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6 Crazy Science Experiments That "Worked"

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From Dr. Frank-N-Furter to Dr. Doofenschmirtz, we've all grown up hearing about our fair share of mad scientists and their crazy experiments. A trip through history teaches us that these insane geniuses aren't just works of fiction. Let's look back at six scientists and their experiments that spawned from both dedicated wills and disturbed minds.

1. Nikola Tesla's Death Ray

Shrink rays, heat rays, and ray-guns have long been the rage in science fiction, but that doesn't mean they can't work in the real world. In 1931, Nikola Tesla claimed to have built a working "death ray." He wasn't the first to try to perfect this kind of invention, but Tesla's death ray stood out from the competitors' because it might have actually worked. His death ray employed charged particles shot from a vacuum chamber rather than rays, which he believed would not be able to cause any harm. 

"There are a few details to be finished—my calculation might be perhaps 10 per cent off at present," he said in 1934. But, had it been perfected, he insisted that "a country's whole frontier can be protected by one of the plants producing these beams every 200 miles."

2. Vladimir Demikhov and the Two-Headed Dog

WARNING: THIS FOOTAGE IS DISTURBING.

Vladimir Demikhov experimented with vital-organ transplants, starting off with animal-to-animal heart and lung transplants before he moved on to the tough stuff: Heads. In 1954, Demikhov successfully transplanted the head, shoulders, and front legs of a puppy onto the side of an adult dog's neck. Both heads remained conscious and active, eating and drinking until the creature died a few days after the operation. Demikhov repeated this frightening experiment several times, with the longest-surviving subject living for one month.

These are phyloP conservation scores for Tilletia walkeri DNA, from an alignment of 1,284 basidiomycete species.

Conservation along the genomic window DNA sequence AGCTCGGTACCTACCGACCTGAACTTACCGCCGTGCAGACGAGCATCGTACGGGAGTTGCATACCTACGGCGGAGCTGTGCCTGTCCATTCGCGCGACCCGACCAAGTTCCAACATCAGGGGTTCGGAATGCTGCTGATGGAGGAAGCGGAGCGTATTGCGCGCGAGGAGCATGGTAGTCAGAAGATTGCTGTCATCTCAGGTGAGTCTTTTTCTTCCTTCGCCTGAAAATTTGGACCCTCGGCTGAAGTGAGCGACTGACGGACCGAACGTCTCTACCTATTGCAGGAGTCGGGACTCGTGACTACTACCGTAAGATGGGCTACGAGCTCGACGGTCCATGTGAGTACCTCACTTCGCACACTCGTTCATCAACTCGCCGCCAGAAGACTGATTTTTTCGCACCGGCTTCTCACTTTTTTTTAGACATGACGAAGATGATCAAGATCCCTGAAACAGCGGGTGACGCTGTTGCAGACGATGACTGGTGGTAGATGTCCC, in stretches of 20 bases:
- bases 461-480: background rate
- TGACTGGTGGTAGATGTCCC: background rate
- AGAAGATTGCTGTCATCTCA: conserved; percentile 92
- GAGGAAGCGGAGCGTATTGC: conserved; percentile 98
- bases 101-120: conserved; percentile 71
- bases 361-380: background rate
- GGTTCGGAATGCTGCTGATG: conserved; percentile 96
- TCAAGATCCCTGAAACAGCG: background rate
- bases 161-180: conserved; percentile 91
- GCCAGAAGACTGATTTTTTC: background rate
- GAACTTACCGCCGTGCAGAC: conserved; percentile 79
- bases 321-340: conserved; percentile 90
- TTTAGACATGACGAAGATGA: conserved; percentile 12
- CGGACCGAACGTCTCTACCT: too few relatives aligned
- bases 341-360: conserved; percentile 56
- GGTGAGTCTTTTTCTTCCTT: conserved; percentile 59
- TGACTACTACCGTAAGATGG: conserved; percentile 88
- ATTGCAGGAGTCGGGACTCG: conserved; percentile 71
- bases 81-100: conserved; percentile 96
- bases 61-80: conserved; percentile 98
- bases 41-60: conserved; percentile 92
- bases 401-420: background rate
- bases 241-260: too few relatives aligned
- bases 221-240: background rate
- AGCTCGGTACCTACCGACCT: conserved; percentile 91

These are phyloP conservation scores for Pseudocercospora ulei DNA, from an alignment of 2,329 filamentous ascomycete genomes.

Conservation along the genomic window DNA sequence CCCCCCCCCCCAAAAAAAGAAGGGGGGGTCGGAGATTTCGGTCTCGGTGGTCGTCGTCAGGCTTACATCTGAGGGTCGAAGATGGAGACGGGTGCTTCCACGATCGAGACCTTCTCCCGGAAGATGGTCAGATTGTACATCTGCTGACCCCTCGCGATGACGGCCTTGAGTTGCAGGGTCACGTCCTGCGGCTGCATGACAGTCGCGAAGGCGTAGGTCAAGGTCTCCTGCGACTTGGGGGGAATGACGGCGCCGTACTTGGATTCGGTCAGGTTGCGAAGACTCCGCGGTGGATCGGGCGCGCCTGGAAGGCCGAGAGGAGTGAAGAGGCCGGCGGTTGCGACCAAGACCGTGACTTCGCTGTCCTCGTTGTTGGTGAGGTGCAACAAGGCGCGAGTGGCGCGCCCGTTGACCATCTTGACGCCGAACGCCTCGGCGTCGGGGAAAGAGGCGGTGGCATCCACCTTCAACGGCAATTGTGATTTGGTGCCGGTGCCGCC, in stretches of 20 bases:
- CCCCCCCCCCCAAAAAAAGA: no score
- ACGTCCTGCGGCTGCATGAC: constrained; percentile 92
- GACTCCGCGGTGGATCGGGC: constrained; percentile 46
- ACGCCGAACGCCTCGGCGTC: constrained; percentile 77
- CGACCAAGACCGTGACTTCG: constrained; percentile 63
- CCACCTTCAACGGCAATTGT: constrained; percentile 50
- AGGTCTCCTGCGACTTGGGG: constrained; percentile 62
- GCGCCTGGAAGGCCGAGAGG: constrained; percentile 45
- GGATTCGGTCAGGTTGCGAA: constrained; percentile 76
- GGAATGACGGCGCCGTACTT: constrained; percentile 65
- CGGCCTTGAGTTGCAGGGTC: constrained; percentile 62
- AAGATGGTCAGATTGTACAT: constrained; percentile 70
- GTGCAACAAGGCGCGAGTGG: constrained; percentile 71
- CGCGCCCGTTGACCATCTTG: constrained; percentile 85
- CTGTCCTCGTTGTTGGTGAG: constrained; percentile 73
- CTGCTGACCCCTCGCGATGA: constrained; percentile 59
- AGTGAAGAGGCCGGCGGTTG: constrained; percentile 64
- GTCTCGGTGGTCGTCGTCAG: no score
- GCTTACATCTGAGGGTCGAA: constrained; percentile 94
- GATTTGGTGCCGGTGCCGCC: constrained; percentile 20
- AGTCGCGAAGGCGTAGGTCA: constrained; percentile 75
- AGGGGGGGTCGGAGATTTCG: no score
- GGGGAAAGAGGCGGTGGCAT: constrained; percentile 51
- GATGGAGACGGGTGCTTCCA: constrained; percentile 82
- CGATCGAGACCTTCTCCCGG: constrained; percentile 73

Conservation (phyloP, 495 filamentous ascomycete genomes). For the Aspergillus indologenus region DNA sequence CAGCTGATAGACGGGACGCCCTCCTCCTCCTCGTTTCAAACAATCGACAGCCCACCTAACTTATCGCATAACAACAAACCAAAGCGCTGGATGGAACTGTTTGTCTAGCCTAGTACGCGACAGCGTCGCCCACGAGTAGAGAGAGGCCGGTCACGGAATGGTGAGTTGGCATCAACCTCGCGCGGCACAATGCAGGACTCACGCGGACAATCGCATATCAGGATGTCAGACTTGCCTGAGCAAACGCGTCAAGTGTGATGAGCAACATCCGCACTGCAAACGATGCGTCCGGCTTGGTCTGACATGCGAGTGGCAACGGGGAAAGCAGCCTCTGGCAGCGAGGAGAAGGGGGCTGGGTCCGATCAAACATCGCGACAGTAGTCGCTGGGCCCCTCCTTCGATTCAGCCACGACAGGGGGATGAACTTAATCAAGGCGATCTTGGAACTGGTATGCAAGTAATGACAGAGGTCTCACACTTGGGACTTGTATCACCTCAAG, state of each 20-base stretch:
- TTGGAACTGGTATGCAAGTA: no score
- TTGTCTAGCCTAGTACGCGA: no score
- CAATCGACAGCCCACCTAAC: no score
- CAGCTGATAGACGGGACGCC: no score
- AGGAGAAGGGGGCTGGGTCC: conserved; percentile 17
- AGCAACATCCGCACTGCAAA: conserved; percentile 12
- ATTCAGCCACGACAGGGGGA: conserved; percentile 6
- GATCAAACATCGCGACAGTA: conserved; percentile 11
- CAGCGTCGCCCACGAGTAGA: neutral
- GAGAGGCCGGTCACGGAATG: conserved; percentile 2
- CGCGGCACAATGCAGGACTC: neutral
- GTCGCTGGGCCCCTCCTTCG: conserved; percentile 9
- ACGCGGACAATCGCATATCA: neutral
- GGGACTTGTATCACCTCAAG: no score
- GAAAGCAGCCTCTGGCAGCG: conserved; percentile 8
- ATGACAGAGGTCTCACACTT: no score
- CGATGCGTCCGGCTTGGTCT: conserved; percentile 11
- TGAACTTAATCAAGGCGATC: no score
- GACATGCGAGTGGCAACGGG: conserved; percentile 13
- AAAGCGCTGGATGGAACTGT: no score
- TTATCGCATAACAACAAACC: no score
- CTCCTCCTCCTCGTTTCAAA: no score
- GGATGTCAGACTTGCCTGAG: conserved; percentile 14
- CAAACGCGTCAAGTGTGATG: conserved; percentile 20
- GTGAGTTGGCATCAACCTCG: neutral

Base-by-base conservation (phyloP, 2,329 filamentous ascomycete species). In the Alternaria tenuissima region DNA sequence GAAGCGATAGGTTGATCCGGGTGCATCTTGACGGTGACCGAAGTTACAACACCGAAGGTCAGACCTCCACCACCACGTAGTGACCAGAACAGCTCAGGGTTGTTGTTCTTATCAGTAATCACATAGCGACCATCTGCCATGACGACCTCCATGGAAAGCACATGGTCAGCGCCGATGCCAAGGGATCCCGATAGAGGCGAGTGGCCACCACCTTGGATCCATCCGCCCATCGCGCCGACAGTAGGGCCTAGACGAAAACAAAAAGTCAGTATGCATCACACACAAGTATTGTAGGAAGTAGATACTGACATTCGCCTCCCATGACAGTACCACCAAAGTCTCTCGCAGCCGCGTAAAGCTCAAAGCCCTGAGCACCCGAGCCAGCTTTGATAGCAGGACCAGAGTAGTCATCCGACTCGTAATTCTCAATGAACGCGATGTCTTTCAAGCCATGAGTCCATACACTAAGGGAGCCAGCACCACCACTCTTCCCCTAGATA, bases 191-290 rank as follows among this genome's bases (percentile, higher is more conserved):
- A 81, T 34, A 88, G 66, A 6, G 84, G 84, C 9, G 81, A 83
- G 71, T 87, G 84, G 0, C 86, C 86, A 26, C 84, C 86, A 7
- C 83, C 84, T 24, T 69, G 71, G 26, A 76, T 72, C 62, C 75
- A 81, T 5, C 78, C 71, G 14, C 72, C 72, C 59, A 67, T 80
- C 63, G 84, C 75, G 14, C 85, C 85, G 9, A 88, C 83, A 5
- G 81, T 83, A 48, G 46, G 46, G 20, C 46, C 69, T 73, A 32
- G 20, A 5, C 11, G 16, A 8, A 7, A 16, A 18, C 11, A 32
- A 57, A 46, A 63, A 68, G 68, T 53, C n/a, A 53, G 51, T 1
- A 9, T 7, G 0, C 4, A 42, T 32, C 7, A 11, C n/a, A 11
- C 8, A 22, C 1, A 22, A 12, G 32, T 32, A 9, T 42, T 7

3. Gabriel Beaurieux's Decapitated Head Obsession

Gabriel Beaurieux's work is sure to bring back fond memories of learning about Henry VIII and his many, many, wives. In 1905, Beaurieux attended the execution of a prisoner by the name of Henri Languille. The scientist made note that, after his decapitation, the head still possessed consciousness and movement for several seconds, and even opened its eyes twice when his name was called. From Beaurieux himself:

The head fell on the severed surface of the neck and I did not therefor have to take it up in my hands, as all the newspapers have vied with each other in repeating; I was not obliged even to touch it in order to set it upright. Chance served me well for the observation, which I wished to make.
...
the eyelids and lips of the guillotined man worked in irregularly rhythmic contractions for about five or six seconds.
...
I waited for several seconds. The spasmodic movements ceased. The face relaxed, the lids half closed on the eyeballs, leaving only the white of the conjunctiva visible, exactly as in the dying whom we have occasion to see every day in the exercise of our profession, or as in those just dead. It was then that I called in a strong, sharp voice: “Languille!” I saw the eyelids slowly lift up.

Kids, don't try this experiment at home.

4. Sergei Brukhonenko's Dog-Headed Cyborg

WARNING: DISTURBING FOOTAGE.

Sergei Brukhonenko, a Soviet physician, developed what he called an "autojector," a heart-lung machine intended to keep alive the head of a dog while separated from its body. When presented, the dog head responded to stimuli of sound and light, and even ate a piece of cheese. Brukhonenko claimed he was able to drain the dog head of blood, let it sit for ten minutes, and then restart the machine to bring it back to life. Good dog.

5. Stubbins Ffirth's Toxic Vomit Cocktail

In the early 19th century, a young man named Stubbins Ffirth was training to become a doctor in Philadelphia. He closely studied yellow fever, a disease that had decimated the area only a few years prior. Ffirth believed that yellow fever was not contagious, and set out to prove it by pouring the vomit of a yellow fever patient into his eyes, open wounds he created specially for the experiment, and down his gullet. Yellow fever, it turned out, is contagious through transmission into the blood stream, and it was quite surprising that Ffirth never fell ill himself. Better lucky than right, apparently.

6. Winthrop Kellogg's Chimpanzee Daughter

Mad Science Museum